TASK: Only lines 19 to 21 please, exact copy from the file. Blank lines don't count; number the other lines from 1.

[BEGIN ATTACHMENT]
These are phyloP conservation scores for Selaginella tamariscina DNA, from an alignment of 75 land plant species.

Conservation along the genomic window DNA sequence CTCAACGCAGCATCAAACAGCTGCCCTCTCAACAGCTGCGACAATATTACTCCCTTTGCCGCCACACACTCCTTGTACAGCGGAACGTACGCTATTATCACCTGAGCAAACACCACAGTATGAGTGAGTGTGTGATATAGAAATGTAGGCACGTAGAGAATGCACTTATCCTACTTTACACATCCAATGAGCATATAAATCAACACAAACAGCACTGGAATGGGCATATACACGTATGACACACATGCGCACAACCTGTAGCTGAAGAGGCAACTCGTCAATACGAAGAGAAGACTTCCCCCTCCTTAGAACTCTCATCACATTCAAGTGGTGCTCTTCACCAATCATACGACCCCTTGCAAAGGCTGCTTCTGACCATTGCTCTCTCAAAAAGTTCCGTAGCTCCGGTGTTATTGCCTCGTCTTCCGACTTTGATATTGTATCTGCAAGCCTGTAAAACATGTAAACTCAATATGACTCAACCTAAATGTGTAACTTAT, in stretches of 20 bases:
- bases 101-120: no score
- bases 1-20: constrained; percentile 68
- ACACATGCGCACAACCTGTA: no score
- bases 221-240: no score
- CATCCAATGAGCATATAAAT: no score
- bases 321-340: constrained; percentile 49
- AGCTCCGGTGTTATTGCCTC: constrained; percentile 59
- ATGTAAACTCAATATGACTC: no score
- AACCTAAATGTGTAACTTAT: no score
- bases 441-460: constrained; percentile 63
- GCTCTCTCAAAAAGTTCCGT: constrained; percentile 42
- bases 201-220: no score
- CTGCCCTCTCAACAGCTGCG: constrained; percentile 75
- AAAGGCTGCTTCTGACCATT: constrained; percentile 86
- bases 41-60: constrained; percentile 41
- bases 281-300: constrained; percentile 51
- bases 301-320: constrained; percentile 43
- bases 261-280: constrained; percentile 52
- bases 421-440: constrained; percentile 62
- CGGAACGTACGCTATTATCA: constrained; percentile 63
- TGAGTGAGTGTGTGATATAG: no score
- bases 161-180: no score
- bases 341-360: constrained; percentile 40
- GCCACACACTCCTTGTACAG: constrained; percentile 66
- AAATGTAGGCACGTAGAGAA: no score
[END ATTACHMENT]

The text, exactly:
- bases 301-320: constrained; percentile 43
- bases 261-280: constrained; percentile 52
- bases 421-440: constrained; percentile 62